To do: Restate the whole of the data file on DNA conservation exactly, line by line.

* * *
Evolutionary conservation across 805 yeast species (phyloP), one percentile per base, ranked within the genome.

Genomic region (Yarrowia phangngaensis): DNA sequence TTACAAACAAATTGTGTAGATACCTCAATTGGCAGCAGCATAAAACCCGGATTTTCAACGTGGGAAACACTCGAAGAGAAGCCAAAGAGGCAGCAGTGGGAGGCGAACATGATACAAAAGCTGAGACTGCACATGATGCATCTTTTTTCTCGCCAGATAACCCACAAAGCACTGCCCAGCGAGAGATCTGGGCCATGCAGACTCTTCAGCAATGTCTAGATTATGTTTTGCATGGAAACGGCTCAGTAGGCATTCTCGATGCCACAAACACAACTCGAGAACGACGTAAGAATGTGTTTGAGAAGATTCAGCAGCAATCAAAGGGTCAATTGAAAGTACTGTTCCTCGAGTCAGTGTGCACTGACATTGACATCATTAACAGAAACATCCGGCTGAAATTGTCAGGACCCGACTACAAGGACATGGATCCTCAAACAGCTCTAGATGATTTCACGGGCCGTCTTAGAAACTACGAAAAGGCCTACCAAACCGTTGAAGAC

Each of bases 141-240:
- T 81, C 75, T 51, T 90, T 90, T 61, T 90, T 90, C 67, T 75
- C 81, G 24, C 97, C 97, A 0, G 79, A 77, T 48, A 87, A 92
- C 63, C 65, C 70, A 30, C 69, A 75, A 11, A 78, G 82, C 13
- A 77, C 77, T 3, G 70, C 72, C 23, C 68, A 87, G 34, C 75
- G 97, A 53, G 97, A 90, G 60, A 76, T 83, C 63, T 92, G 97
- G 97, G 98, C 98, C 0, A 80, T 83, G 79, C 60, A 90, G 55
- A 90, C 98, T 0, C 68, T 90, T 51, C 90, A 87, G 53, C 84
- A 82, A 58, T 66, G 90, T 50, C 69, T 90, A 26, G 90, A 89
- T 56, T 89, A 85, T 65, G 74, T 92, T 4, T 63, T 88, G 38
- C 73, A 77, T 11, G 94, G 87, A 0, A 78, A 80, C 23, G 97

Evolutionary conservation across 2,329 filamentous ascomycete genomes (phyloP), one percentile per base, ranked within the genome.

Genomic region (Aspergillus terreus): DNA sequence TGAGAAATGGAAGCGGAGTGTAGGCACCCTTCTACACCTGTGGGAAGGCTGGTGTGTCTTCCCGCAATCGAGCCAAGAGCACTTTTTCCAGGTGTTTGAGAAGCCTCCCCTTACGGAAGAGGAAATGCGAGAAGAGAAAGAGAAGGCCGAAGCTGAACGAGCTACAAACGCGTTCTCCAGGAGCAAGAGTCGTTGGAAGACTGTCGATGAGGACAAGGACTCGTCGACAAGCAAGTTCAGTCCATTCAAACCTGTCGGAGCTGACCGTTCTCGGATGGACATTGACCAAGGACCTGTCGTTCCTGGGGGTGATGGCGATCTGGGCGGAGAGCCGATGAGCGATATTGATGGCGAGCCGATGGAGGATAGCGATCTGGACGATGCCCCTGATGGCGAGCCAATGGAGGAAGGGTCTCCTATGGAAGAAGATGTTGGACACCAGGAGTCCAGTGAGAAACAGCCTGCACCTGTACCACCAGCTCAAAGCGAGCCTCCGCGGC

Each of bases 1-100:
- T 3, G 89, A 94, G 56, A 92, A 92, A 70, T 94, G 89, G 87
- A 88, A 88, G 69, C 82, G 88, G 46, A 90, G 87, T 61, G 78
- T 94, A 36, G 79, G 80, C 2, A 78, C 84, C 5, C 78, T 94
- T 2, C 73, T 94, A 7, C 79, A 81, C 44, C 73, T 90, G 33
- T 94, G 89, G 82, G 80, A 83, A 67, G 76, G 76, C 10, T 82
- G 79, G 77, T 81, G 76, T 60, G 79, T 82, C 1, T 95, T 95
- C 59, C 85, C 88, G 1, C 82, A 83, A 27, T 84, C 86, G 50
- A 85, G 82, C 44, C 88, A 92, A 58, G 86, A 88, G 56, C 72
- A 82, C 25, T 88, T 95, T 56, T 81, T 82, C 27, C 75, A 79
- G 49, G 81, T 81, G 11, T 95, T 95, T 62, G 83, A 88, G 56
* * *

Evolutionary conservation across 805 yeast species (phyloP), one percentile per base, ranked within the genome.

Genomic region (Yarrowia phangngaensis): DNA sequence TTACAAACAAATTGTGTAGATACCTCAATTGGCAGCAGCATAAAACCCGGATTTTCAACGTGGGAAACACTCGAAGAGAAGCCAAAGAGGCAGCAGTGGGAGGCGAACATGATACAAAAGCTGAGACTGCACATGATGCATCTTTTTTCTCGCCAGATAACCCACAAAGCACTGCCCAGCGAGAGATCTGGGCCATGCAGACTCTTCAGCAATGTCTAGATTATGTTTTGCATGGAAACGGCTCAGTAGGCATTCTCGATGCCACAAACACAACTCGAGAACGACGTAAGAATGTGTTTGAGAAGATTCAGCAGCAATCAAAGGGTCAATTGAAAGTACTGTTCCTCGAGTCAGTGTGCACTGACATTGACATCATTAACAGAAACATCCGGCTGAAATTGTCAGGACCCGACTACAAGGACATGGATCCTCAAACAGCTCTAGATGATTTCACGGGCCGTCTTAGAAACTACGAAAAGGCCTACCAAACCGTTGAAGAC

Each of bases 141-240:
- T 81, C 75, T 51, T 90, T 90, T 61, T 90, T 90, C 67, T 75
- C 81, G 24, C 97, C 97, A 0, G 79, A 77, T 48, A 87, A 92
- C 63, C 65, C 70, A 30, C 69, A 75, A 11, A 78, G 82, C 13
- A 77, C 77, T 3, G 70, C 72, C 23, C 68, A 87, G 34, C 75
- G 97, A 53, G 97, A 90, G 60, A 76, T 83, C 63, T 92, G 97
- G 97, G 98, C 98, C 0, A 80, T 83, G 79, C 60, A 90, G 55
- A 90, C 98, T 0, C 68, T 90, T 51, C 90, A 87, G 53, C 84
- A 82, A 58, T 66, G 90, T 50, C 69, T 90, A 26, G 90, A 89
- T 56, T 89, A 85, T 65, G 74, T 92, T 4, T 63, T 88, G 38
- C 73, A 77, T 11, G 94, G 87, A 0, A 78, A 80, C 23, G 97

Evolutionary conservation across 2,329 filamentous ascomycete genomes (phyloP), one percentile per base, ranked within the genome.

Genomic region (Aspergillus terreus): DNA sequence TGAGAAATGGAAGCGGAGTGTAGGCACCCTTCTACACCTGTGGGAAGGCTGGTGTGTCTTCCCGCAATCGAGCCAAGAGCACTTTTTCCAGGTGTTTGAGAAGCCTCCCCTTACGGAAGAGGAAATGCGAGAAGAGAAAGAGAAGGCCGAAGCTGAACGAGCTACAAACGCGTTCTCCAGGAGCAAGAGTCGTTGGAAGACTGTCGATGAGGACAAGGACTCGTCGACAAGCAAGTTCAGTCCATTCAAACCTGTCGGAGCTGACCGTTCTCGGATGGACATTGACCAAGGACCTGTCGTTCCTGGGGGTGATGGCGATCTGGGCGGAGAGCCGATGAGCGATATTGATGGCGAGCCGATGGAGGATAGCGATCTGGACGATGCCCCTGATGGCGAGCCAATGGAGGAAGGGTCTCCTATGGAAGAAGATGTTGGACACCAGGAGTCCAGTGAGAAACAGCCTGCACCTGTACCACCAGCTCAAAGCGAGCCTCCGCGGC

Each of bases 1-100:
- T 3, G 89, A 94, G 56, A 92, A 92, A 70, T 94, G 89, G 87
- A 88, A 88, G 69, C 82, G 88, G 46, A 90, G 87, T 61, G 78
- T 94, A 36, G 79, G 80, C 2, A 78, C 84, C 5, C 78, T 94
- T 2, C 73, T 94, A 7, C 79, A 81, C 44, C 73, T 90, G 33
- T 94, G 89, G 82, G 80, A 83, A 67, G 76, G 76, C 10, T 82
- G 79, G 77, T 81, G 76, T 60, G 79, T 82, C 1, T 95, T 95
- C 59, C 85, C 88, G 1, C 82, A 83, A 27, T 84, C 86, G 50
- A 85, G 82, C 44, C 88, A 92, A 58, G 86, A 88, G 56, C 72
- A 82, C 25, T 88, T 95, T 56, T 81, T 82, C 27, C 75, A 79
- G 49, G 81, T 81, G 11, T 95, T 95, T 62, G 83, A 88, G 56